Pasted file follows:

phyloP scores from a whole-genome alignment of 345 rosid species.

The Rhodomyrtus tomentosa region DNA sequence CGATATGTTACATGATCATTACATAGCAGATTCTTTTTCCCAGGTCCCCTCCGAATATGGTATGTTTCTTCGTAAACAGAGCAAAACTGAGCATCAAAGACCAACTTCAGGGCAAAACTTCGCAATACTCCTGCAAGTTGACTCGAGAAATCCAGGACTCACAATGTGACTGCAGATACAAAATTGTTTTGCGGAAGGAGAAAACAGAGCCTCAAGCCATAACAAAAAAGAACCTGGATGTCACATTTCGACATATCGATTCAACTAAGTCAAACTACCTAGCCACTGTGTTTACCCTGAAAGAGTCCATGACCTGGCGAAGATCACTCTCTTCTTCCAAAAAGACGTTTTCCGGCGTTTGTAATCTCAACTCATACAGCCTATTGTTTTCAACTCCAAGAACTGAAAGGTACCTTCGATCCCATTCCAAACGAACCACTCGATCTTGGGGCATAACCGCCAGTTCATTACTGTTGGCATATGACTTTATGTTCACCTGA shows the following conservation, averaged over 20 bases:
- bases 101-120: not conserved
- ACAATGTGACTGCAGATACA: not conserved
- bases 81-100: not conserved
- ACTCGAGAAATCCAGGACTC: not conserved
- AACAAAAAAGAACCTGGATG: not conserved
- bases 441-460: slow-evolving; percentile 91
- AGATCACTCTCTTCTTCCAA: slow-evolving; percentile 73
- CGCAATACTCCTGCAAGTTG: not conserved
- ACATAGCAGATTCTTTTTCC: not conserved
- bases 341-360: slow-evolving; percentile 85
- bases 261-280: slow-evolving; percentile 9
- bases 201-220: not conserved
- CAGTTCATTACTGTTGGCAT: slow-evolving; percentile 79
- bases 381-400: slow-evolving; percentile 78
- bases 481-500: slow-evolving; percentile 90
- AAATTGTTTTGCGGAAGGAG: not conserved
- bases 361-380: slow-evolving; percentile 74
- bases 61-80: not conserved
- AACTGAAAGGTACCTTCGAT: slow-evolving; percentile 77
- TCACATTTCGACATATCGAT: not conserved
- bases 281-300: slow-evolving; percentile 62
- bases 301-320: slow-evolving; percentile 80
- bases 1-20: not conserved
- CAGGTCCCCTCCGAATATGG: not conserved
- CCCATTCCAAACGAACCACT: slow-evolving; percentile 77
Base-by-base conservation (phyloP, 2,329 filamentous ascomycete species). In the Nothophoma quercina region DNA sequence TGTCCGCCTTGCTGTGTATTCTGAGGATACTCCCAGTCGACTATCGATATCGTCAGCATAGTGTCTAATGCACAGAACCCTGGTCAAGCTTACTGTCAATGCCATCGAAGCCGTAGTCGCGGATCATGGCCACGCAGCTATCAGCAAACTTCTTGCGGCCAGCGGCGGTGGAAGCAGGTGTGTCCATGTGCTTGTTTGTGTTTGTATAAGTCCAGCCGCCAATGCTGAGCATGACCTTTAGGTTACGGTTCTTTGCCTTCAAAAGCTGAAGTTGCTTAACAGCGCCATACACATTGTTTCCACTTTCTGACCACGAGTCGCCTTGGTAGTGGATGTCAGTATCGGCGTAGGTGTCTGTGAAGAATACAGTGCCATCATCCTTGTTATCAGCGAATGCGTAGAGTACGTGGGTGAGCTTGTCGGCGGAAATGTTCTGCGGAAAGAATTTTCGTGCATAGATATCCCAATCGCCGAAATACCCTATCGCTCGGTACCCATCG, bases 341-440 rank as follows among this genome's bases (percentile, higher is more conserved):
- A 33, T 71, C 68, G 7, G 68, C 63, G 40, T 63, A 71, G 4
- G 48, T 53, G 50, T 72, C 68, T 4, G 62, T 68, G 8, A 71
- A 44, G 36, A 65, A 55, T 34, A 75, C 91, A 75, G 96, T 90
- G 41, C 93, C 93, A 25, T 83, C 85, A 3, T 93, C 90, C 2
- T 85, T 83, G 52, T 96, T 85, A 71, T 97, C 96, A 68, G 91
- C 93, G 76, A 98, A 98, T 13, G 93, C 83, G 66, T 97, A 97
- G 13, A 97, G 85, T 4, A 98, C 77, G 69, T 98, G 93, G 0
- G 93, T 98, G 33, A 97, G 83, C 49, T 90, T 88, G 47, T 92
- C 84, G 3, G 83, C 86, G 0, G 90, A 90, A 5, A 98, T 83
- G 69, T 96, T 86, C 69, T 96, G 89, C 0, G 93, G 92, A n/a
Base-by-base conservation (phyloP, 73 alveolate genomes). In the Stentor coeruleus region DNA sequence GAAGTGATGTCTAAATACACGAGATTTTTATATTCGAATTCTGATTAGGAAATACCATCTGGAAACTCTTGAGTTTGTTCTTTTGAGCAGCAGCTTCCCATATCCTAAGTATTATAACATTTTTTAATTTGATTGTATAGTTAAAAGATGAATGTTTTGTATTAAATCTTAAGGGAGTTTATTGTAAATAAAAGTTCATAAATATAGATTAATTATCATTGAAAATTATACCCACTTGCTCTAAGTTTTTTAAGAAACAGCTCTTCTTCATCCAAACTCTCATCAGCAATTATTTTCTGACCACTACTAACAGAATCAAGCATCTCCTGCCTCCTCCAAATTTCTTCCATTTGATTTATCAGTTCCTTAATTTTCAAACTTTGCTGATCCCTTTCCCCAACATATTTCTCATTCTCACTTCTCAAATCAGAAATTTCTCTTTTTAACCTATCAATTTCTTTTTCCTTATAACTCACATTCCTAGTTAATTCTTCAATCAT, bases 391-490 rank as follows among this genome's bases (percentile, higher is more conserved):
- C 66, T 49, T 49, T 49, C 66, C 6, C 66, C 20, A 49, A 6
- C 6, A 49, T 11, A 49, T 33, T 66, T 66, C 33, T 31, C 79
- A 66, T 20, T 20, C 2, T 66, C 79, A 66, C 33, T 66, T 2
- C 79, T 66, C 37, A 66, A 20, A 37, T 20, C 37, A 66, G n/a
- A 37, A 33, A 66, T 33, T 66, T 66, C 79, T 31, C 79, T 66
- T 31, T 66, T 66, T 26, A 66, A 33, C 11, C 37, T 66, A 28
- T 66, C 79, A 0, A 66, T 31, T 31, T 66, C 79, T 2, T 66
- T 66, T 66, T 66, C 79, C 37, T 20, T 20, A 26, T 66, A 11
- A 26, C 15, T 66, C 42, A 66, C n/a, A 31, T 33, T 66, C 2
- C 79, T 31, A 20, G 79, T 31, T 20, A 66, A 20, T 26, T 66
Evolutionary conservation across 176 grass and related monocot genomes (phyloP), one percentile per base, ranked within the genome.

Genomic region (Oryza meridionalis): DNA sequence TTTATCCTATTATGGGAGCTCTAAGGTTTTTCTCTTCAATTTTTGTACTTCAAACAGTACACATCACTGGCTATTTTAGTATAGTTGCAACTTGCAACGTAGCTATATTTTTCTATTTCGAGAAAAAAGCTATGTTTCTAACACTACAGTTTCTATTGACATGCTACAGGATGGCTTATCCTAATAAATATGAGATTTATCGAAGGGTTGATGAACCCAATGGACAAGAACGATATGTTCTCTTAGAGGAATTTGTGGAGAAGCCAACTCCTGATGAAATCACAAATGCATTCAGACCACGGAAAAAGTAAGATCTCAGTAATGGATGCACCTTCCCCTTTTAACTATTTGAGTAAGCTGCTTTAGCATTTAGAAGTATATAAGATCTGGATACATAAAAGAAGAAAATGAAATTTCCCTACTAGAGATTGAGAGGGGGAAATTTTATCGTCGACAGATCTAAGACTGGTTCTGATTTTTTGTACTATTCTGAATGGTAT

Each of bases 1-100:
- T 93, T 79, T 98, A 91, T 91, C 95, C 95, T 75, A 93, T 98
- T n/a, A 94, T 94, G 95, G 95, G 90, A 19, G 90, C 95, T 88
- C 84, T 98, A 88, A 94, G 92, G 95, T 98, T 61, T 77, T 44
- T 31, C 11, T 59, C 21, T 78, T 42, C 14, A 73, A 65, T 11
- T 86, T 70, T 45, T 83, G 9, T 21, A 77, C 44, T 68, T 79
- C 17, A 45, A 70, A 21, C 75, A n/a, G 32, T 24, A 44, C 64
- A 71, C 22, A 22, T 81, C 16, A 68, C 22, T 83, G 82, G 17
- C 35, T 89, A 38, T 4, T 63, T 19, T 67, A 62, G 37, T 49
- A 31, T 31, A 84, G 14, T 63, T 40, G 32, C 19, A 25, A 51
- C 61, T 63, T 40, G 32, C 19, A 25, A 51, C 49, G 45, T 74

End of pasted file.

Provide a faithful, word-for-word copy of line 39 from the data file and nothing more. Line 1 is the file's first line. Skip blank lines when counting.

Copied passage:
Base-by-base conservation (phyloP, 73 alveolate genomes). In the Stentor coeruleus region DNA sequence GAAGTGATGTCTAAATACACGAGATTTTTATATTCGAATTCTGATTAGGAAATACCATCTGGAAACTCTTGAGTTTGTTCTTTTGAGCAGCAGCTTCCCATATCCTAAGTATTATAACATTTTTTAATTTGATTGTATAGTTAAAAGATGAATGTTTTGTATTAAATCTTAAGGGAGTTTATTGTAAATAAAAGTTCATAAATATAGATTAATTATCATTGAAAATTATACCCACTTGCTCTAAGTTTTTTAAGAAACAGCTCTTCTTCATCCAAACTCTCATCAGCAATTATTTTCTGACCACTACTAACAGAATCAAGCATCTCCTGCCTCCTCCAAATTTCTTCCATTTGATTTATCAGTTCCTTAATTTTCAAACTTTGCTGATCCCTTTCCCCAACATATTTCTCATTCTCACTTCTCAAATCAGAAATTTCTCTTTTTAACCTATCAATTTCTTTTTCCTTATAACTCACATTCCTAGTTAATTCTTCAATCAT, bases 391-490 rank as follows among this genome's bases (percentile, higher is more conserved):